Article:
Early this morning, I had made a reservation for 4 (myself, Mallory, Scott and Erin) to go horseback riding on Friday, July 4th. When we got into Red River, we stopped at the business I made the reservations with so that I could pay them for the ride. However, when I got there, he said he had been trying to reach me and they were not having any rides tomorrow. The earliest rides were Saturday, but that is our day to start heading back. I had a very despondent 8 year old at that point. But as luck would have it, the Red River Stables were at the edge of town, so on a desperate whim, we pulled in there to see what they had to offer. A cowboy named “Banker Bob” told me they would certainly be open and we made our horseback riding reservation for 4:00 on Independence Day. Mallory couldn’t be happier.

We got back to the hacienda about 6:30, just in time to meet up with our dinner guests, the Mutz’s, whose ranch we are staying at. Robert and Jenny Mutz, along with their daughter, Beni Jo, and her son (Jonathan) and friend (Ken), joined us for dinner. I grilled the ribeyes while Erin single-handedly put together a spread that would make any rancher proud – green beans, peas and baked potatoes. Scott made homemade vanilla ice cream that went great with the rhubarb cake that Beni Jo brought. (Miles turned his ice cream into a milkshake.)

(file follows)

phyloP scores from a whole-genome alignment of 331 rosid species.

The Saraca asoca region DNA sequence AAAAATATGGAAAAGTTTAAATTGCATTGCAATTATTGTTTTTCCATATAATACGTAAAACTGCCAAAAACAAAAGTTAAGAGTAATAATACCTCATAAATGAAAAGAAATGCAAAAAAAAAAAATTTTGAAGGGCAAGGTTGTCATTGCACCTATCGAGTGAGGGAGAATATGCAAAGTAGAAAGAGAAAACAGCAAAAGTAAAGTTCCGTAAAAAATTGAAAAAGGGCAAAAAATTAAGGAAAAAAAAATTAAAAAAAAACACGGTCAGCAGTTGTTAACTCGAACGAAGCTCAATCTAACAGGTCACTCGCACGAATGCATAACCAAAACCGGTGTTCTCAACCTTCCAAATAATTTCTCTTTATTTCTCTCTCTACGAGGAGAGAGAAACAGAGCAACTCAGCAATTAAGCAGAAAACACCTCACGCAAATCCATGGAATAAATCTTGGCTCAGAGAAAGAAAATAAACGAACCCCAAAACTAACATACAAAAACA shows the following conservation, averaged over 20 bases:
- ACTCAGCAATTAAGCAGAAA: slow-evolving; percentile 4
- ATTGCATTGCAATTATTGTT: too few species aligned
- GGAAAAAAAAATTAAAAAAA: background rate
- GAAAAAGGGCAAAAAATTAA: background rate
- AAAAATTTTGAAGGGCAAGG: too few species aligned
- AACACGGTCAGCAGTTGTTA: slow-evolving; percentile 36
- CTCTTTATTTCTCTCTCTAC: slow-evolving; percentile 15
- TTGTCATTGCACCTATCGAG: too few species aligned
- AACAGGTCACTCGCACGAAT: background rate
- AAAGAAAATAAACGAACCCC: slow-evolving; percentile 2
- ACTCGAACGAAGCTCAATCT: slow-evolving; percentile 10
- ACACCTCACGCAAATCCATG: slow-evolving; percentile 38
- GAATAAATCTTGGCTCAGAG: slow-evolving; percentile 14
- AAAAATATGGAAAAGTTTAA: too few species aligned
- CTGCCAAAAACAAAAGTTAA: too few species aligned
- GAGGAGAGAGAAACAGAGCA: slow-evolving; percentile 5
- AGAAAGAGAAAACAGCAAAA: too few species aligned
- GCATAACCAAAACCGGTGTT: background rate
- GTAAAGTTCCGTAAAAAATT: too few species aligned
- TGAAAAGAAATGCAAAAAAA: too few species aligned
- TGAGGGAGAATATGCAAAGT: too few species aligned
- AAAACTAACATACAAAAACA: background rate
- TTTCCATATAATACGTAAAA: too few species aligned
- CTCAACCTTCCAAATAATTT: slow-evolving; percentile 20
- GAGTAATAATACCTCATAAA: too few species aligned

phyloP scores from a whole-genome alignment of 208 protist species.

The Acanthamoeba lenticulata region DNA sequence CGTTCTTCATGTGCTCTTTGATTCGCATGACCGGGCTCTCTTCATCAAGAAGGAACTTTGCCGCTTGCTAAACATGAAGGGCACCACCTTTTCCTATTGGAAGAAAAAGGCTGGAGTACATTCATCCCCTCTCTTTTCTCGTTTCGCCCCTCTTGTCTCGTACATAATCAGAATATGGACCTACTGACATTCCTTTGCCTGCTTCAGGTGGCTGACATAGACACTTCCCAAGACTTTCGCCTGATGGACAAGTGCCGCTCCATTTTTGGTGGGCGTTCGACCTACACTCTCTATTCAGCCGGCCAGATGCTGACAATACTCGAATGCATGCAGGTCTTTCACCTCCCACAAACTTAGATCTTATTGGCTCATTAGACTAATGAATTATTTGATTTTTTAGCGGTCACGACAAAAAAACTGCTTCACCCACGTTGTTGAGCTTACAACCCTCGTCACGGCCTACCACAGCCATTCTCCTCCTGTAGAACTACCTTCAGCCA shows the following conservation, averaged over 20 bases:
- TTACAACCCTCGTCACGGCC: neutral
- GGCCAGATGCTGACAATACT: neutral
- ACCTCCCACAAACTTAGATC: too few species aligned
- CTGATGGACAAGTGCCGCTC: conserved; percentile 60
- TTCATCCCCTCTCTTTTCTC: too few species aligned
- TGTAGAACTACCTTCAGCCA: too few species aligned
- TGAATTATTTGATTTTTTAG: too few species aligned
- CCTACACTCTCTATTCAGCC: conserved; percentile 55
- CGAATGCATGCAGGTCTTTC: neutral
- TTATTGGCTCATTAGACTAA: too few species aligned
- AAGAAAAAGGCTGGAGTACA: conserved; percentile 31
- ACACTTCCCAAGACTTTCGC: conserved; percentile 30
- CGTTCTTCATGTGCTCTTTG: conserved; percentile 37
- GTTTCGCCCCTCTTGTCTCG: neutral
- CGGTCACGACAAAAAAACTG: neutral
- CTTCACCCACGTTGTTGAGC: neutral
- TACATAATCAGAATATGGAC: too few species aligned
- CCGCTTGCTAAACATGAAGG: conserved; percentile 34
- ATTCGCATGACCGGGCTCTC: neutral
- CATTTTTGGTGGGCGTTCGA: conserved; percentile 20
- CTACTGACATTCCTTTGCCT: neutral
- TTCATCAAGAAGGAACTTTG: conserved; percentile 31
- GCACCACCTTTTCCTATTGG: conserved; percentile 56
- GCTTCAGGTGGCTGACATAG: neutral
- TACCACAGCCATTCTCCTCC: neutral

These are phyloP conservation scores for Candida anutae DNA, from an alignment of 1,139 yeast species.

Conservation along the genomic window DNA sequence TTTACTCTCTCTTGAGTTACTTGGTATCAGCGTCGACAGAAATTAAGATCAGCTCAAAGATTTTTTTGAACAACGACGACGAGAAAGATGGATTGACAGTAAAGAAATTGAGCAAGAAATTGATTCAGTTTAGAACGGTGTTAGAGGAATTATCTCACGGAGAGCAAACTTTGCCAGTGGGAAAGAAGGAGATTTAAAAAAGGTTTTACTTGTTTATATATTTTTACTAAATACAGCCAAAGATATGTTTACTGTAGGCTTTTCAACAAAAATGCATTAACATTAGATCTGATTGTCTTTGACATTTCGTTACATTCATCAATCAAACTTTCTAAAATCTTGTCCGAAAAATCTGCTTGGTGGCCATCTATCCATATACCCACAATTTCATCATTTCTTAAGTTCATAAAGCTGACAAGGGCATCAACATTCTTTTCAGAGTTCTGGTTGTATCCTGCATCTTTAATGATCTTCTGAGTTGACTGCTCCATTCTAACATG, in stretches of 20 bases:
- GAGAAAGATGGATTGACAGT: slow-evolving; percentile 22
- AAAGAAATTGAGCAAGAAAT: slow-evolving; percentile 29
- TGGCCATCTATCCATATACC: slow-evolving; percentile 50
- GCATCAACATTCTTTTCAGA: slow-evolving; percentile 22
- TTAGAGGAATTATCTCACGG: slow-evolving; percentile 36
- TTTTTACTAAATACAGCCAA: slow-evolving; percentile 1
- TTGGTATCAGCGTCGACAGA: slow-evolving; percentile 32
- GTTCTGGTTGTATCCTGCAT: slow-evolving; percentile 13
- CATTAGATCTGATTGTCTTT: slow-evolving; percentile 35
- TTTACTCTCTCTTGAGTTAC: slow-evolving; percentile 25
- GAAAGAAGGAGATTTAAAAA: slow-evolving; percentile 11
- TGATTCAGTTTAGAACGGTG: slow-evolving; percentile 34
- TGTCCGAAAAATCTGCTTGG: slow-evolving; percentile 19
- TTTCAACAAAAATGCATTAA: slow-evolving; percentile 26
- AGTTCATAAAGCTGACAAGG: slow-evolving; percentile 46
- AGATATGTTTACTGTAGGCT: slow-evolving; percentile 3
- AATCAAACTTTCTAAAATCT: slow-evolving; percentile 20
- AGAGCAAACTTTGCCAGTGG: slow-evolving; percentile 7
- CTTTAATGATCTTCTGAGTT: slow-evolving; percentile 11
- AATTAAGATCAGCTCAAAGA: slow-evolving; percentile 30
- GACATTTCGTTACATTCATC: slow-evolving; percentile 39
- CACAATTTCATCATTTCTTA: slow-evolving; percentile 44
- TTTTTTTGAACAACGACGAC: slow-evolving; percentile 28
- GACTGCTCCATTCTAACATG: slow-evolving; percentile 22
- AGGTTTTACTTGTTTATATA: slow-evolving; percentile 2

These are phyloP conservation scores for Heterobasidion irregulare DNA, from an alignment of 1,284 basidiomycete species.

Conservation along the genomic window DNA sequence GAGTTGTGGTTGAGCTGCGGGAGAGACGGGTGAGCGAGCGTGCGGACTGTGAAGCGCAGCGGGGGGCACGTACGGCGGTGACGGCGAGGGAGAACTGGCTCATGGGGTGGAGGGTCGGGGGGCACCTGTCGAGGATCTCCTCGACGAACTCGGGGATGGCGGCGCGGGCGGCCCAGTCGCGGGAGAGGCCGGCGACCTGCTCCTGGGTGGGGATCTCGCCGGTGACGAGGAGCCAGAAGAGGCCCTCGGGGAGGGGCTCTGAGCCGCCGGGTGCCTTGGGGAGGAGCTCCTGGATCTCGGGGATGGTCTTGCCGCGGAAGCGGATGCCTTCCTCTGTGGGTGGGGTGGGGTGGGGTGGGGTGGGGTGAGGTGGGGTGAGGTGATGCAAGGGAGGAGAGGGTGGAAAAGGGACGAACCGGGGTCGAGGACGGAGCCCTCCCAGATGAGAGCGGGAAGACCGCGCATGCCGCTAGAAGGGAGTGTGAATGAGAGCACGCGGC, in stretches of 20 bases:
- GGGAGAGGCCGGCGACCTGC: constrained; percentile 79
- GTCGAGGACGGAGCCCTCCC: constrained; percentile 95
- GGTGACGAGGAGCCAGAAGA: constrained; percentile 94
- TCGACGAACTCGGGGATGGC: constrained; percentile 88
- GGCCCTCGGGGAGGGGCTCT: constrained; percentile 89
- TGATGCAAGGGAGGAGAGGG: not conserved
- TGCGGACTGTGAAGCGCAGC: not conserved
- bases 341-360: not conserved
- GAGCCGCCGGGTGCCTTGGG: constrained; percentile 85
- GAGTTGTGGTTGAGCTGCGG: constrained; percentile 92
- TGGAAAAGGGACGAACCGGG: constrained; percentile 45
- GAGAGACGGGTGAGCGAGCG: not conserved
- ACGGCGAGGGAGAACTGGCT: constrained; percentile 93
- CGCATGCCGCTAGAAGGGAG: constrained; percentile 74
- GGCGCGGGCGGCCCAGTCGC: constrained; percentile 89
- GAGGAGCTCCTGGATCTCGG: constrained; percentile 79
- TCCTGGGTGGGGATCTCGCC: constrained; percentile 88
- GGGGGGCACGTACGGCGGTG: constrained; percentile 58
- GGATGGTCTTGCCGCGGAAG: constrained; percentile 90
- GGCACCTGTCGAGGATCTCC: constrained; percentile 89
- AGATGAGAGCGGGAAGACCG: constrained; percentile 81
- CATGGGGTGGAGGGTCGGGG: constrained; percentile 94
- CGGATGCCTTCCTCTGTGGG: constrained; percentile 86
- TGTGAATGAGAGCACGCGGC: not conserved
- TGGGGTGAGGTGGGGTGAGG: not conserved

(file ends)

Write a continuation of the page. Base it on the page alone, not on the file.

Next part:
KK and PK visit with the Mutz family before dinner


Throughout dinner, and after dinner, the Mutzes entertained us with stories of the area, and of the old gold mining days. One interesting fact is that Elizabethtown (the ghost town in which we are staying) was the first incorporated town in New Mexico. At one time there were 5,000 people living in the area, chasing the gold that was discovered on the surrounding hillsides. It had its own history of gunslingers and outlaws. We also learned that Ted Turner owns practically half the state of New Mexico, and that his property begins just beyond a mountaintop across the road from us.

I had been telling Miles all day that he would want to pull up a chair and listen in on the stories that were going to be told, and I was glad to see that he joined us (albeit after the stories of Bigfoot and UFOs that he would have reallyenjoyed). Robert had us laughing at his stories, and Ken was trying to freak us out with some ghost stories, which Miles really didn’t mind at all.

By the end of the night, we were all miserable from eating so much at dinner. I think that everybody went to bed a little earlier tonight than we had been doing all week!